Jeremy Griffin


A needle to the tender bend of hind leg
is all it takes to unmoor the cat from
the banks of the living, and while the vet

murmurs his assurances of nothing
more we could do
to my weeping wife,
all I can think about is the lopped-off head

of the rabid spitz I saw packed on ice,
hors d’oeuvres style, its brain a bomb to be
defused by the CDC, back when I worked

at the animal clinic in Richmond, tending
to the Jacks and Jaspers, the Socks and Mittens,
until the needle beckoned them as well. I learned

how to dim the lights of the self just like
my wife adjusts the blinds every morning
so the sun can’t find us buried

in our coffin of sheets, how to breathe steady
when the last gasp slips the cage of their black
lips: everything returns to the blood

eventually, like the thunderheads
coalescing in the cat’s bloated cells,
a blessing without a hymnal, a dirge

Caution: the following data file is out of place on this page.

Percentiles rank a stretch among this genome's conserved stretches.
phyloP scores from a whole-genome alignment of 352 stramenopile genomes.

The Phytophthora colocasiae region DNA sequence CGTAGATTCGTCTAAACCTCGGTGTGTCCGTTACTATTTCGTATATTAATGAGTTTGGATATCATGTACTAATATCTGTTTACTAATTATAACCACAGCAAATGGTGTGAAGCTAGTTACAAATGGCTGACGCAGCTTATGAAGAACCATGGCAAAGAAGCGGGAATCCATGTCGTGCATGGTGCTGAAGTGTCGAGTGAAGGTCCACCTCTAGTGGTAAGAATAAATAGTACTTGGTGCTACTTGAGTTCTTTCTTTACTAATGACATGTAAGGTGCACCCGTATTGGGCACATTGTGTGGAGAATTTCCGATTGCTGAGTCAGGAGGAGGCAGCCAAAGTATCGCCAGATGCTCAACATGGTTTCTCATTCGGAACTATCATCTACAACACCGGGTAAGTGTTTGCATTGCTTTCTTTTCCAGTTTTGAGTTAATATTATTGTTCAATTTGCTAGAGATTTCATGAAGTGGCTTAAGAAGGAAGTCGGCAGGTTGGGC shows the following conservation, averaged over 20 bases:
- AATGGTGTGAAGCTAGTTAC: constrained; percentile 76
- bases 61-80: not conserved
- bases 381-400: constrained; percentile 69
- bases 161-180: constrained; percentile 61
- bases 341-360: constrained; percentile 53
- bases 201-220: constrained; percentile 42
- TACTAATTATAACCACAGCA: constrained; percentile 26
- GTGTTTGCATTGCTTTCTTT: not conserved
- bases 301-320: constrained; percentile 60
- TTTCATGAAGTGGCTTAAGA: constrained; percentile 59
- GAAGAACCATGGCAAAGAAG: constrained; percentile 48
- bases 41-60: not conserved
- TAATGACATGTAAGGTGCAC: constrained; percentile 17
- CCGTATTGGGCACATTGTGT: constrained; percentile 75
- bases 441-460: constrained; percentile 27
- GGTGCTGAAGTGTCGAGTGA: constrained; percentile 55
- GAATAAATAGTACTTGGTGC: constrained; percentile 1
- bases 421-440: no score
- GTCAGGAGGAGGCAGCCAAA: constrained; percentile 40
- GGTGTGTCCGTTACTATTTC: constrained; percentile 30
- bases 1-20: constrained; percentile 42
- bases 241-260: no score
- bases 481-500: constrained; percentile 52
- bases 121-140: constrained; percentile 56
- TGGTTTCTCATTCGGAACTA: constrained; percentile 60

without a minstrel. This is the world for you,
forever on its last breath. So, why do we grieve,
to jettison the memory? No, to cleanse its feet.

Jeremy Griffin

is the author of two collections of short fiction: A Last Resort for Desperate People (SFASU Press) and Oceanography (forthcoming from Orison Books). His work has appeared in such journals as Indiana Review, Mid-American Review, and Shenandoah, and he has received support from the South Carolina Arts Commission. He teaches at Coastal Carolina University, where he serves as advisory fiction editor of Waccamaw: A Journal of Contemporary Literature.